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Repetitive sequences from the genomes of AM fungi

The nuclei of most arbuscular mycorrhizal (AM) fungi (Glomeromycota) have previously been estimated to contain between 0.1 to 1 pg DNA per nucleus. This large genome size may be due to the presence of a high proportion of repeated DNA.

Since repetitive genomic sequences have been used to promote integration of transgenes into genomes in other organisms, we isolated and identified repeated sequences of Gig. rosea, G. mosseae and Gig. margarita to select for transformation vector constructs. A total of 23 repetitive elements were obtained by screening l-ZAPII genomic libraries of the three fungi, obtained within the GENOMYCA project, with DNA from spores. Four were identified from Gig. rosea, 6 from G. mosseae, and 13 from Gig. margarita. All sequences are AT rich and most show no homology to database sequences.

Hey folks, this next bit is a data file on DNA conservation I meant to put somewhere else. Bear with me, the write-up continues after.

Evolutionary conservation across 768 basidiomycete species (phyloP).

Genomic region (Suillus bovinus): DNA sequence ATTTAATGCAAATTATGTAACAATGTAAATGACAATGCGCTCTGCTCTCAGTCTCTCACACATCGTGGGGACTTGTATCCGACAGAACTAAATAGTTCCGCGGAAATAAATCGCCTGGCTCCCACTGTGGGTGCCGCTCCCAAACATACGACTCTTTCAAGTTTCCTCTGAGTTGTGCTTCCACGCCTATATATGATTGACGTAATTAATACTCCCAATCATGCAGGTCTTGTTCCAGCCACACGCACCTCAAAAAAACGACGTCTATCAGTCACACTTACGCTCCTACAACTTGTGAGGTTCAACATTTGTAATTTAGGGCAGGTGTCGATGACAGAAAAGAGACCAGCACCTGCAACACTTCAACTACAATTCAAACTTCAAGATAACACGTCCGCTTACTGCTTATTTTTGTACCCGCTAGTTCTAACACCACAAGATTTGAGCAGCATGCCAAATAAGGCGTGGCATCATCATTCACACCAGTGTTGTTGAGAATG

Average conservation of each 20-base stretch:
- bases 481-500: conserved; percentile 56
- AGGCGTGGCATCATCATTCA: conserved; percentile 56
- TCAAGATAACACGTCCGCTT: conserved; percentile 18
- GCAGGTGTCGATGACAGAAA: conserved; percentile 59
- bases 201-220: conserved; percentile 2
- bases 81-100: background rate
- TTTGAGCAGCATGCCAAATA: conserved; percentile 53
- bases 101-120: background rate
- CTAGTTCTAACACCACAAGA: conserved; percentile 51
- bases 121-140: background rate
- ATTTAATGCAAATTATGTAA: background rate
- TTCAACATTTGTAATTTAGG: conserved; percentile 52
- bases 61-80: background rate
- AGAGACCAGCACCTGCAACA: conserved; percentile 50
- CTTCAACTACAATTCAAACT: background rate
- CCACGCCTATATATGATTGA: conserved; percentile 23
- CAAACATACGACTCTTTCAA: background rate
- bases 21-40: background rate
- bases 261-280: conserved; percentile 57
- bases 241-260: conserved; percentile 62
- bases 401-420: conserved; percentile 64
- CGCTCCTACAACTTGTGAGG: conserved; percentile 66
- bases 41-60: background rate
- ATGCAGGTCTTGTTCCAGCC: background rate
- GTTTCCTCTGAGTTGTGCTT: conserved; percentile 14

Two from Gig. margarita and one from Gig. rosea have significant similarities to retrotransposable-like elements, with protein sequences found in LTR (long terminal repeats) or non-LTR retrotransposons. This is the first evidence of retrotransposable-like elements in the genome of AM fungi. Their presence may account for the large genome size and the high genetic polymorphism that has been described for this group of organisms.

One sequence which was studied in detail (GmarRT1) is present in about 2000 copies which are dispersed in the genome of Gig. rosea, G. mosseae and Gig. margarita. Different sequences in this same retrotransposon family were obtained and restriction enzyme analyses showed them to be methylated. Methylation of retrotransposons is known in many organisms as a mechanism by which genomes inactivate retrotransposons, and a similar process is associated with the inactivation of transgenes. This, together with the observation that introduction of GmarRT1 into vector constructs did not improve transgene frequency in bombarded spores of Gig. rosea, suggests that the use of a retrotransposon sequence in transformation vectors is not an appropriate strategy for transgene integration in AM fungal genomes.

More information on the Genomyca -project can be found at: http://www.dijon.inra.fr/genomyca/

Reported by

Institut national de la recherche agronomique
UMR 1088 PME, INRA-CMSE
21065 Dijon
France
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